Although not everyone will have weight to lose, majority of us could benefit from shedding some extra pounds before procedure day. After all, extra weight affects many parts of your body. For instance, your joints (specifically knees) are affected by extra weight. As reported, “Every pound of excess weight exerts about 4 pounds of extra pressure on the knees.” This means that someone who is 15 pounds over weight has 60 pounds of extra pressure on their knees. Having enough time to introduce proper nutrition and safe, low-impact exercises will have an enormous benefit on your recovery.
2. Do the Exercises and Movements that Matter
Exercises are probably the number one thing that people think of when they think “PreHab”. Rightfully so, because if you're having a joint or musculoskeletal surgery, gaining strength, flexibility, mobility, and range of motion in the supporting muscles around your surgical area is critical PreHab exercises will strengthen the muscles to support your new joint, improve circulation, enhance your balance and more. Reducing physical recovery time and boosting healing is directly related to how much work you put in beforehand.
By just running through a daily 10-15 minute program, the further ahead you will be in recovery.
3. Get Your Body Acquainted with Superfoods that Heal
You know that saying, “you are what you eat”? Well, it’s true. Having the time to get your body hopped up on the superfood groups that boost your immune system, support the building of new muscle and collagen, and even reduce your need for a post-op blood transfusion, is one of the best things you can do before your operation. Keep in mind that making major dietary changes can be shocking to your body. Always consult your doctor before drastically changing your diet. Also, in the 14 days prior to surgery, consult your doctor again about your pre-operative diet. It is often recommended that some vitamins, supplements or particularly nutrient-dense foods are eliminated from at this time.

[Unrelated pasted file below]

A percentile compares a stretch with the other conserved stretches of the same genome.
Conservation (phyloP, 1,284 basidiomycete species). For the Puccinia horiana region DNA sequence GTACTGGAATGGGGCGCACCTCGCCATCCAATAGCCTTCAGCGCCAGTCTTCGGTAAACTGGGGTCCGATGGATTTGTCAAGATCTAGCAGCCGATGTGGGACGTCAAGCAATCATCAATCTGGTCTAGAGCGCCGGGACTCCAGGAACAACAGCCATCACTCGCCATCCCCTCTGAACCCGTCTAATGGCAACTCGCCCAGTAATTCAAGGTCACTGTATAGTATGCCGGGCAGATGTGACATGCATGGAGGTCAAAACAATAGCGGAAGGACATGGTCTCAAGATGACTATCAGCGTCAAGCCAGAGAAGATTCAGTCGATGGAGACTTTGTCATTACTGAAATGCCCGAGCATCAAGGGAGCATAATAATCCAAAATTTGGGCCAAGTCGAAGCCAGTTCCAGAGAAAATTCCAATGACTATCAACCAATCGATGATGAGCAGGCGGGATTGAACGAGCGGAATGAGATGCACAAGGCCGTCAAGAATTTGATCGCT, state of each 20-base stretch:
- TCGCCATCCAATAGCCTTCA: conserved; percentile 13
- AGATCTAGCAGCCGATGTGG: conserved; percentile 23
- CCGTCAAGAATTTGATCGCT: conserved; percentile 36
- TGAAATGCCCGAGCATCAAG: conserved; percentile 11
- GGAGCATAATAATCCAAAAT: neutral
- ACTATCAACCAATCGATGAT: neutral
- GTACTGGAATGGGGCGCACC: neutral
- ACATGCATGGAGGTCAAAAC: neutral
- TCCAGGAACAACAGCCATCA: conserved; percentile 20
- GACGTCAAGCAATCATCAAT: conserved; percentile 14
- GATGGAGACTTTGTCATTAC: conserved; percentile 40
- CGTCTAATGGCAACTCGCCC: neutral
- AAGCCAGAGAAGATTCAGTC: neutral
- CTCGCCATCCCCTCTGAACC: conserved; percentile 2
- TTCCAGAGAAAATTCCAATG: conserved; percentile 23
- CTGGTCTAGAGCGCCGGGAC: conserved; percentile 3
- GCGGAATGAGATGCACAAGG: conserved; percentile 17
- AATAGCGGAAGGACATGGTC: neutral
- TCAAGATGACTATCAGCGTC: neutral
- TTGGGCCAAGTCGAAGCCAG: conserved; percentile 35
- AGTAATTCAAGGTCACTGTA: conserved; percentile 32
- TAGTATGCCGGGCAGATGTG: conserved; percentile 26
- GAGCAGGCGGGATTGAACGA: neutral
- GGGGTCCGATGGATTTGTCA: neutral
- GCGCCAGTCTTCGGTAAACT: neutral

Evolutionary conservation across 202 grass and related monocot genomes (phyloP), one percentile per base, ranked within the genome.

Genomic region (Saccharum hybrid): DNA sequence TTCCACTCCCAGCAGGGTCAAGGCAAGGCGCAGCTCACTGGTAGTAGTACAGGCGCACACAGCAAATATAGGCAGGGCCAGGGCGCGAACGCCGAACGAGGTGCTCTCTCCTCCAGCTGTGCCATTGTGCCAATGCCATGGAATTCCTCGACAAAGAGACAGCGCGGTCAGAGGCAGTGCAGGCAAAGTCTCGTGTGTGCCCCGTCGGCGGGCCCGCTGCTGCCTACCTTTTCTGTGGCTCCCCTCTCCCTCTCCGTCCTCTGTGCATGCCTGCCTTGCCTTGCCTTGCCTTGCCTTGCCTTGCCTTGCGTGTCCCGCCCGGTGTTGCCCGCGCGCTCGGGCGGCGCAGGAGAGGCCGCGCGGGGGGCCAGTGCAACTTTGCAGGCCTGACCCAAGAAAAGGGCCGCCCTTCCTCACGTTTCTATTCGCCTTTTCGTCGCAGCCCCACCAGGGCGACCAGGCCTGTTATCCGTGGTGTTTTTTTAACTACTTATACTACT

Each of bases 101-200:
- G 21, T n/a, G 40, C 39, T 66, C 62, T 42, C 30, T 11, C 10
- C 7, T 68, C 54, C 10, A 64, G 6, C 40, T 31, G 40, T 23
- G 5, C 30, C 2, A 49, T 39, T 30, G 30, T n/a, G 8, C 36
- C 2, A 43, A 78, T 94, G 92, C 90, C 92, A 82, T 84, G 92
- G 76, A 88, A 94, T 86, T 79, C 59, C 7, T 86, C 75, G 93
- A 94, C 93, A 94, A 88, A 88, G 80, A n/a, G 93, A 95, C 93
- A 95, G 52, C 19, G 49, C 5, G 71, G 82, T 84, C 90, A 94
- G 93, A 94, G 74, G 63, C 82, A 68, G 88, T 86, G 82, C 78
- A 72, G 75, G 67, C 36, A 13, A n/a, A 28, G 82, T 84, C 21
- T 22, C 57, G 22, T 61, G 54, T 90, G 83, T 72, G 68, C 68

4. Add Drug-Free Pain Methods to Your Toolbox
Not everything involved in surgery preparation is physical. In fact, a large part of preparing for surgery is mental. This means dealing with anxiety about pain, fears of the unknown, and other “what-ifs” that can go along with surgery. Practicing mindfulness, meditation, and other relaxation practices are proven to reduce the effects of anxiety, depression, and mental illness—all of which, if uncontrolled, are linked to massive spikes in surgery complications.
5. Control Possible Diseases or Conditions (like Diabetes)
Not everyone that goes in for a hip or knee replacement has a secondary disease or chronic condition, but those who do are at a significantly higher risk for complication. Having enough lead time to control blood sugars and any other secondary diseases you may have is crucial for surgery success.If you are diabetic, your surgeon will be closely monitoring and recording your blood sugar prior to surgery. If your blood sugar is uncontrolled, there’s a good chance your surgeon will have to reschedule surgery for your own safety. PreHab, whether you’re diabetic or not, offers recipes and foods to eat in order to keep blood sugars level down.
You have the power to make your surgery recovery easier. Introducing the habits, exercises, activities, and minor changes that will have the greatest impact on the success of your surgery is the single best way to utilize this preoperative period. Remember, the more you do today, the better off you’ll be tomorrow.
Are you having ACL, joint or back surgery? Let PeerWell guide you through the daily activities tat will greatly impact your recovery. Join PeerWell and get started today on today's PreHab lesson.